Crude or Profane Language
Drug and Alcohol Content
Other Negative Elements
A cautionary tale, "Lacquer Head" describes the consequences of sniffing household chemicals to get high. Lead singer Les Claypool rejects the pretentiousness of TV ("Antipop") and claims to be a faithful friend ("Dirty Drowning Man"). Alcohol, violent movies and pornography are viewed as potentially harmful on "Natural Joe," but . . .
"Natural Joe"--among other songs--is poisoned by profanity. After searching for comfort in a bottle of Jim Beam, a deeply depressed man escapes his pain through suicide ("He let himself out with two barrels of steel"). On the spoken intro to "Power Man," a man says he'd wear women's underwear if called upon to do so. The artist consumes "a diet of black coffee and Prozac buttered toast"("Mama Didn't Raise No Fool") and claims, "I like to taunt/I like to tease/I'll bring your psyche to its knees" ("Eclectic Electric"). With help from Rage Against the Machine, Primus seems to portray our government as oppressive and tyrannical ("Electric Uncle Sam").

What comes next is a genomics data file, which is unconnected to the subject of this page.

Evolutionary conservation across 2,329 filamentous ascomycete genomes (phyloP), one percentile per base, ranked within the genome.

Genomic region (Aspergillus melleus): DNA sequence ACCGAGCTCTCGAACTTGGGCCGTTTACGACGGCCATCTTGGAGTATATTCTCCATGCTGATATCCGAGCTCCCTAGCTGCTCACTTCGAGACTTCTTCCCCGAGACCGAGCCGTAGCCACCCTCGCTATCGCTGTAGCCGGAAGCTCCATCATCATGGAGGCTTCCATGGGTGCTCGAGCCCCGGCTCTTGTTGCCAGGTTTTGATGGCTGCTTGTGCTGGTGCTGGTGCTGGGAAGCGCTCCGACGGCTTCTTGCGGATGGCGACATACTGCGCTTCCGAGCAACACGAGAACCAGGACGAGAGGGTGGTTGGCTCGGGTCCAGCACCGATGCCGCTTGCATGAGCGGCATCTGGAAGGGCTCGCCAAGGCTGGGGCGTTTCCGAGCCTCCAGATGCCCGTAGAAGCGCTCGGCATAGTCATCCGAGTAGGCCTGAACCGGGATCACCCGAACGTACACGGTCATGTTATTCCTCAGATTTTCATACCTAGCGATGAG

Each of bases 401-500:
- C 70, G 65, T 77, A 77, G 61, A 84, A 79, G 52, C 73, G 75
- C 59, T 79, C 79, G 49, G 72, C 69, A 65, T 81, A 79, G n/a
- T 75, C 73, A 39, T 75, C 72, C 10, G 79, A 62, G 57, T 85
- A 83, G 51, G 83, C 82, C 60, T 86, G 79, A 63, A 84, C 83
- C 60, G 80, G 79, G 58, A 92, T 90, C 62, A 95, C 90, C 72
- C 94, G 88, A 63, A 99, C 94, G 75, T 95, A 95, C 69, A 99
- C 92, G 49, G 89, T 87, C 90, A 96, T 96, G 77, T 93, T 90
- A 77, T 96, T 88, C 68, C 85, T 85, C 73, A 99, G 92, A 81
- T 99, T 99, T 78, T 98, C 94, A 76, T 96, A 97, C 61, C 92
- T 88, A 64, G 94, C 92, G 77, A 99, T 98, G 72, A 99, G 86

This is the band that scored a novelty hit in 1995 with the sexually charged music video "Wynona's Big Brown Beaver." Nothing that offensive here, but warnings about addictive habits can't save Antipop from its own dependencies. Profane speech. Bitterness toward authority. Ambiguous references to suicide and cross-dressing. Skip it.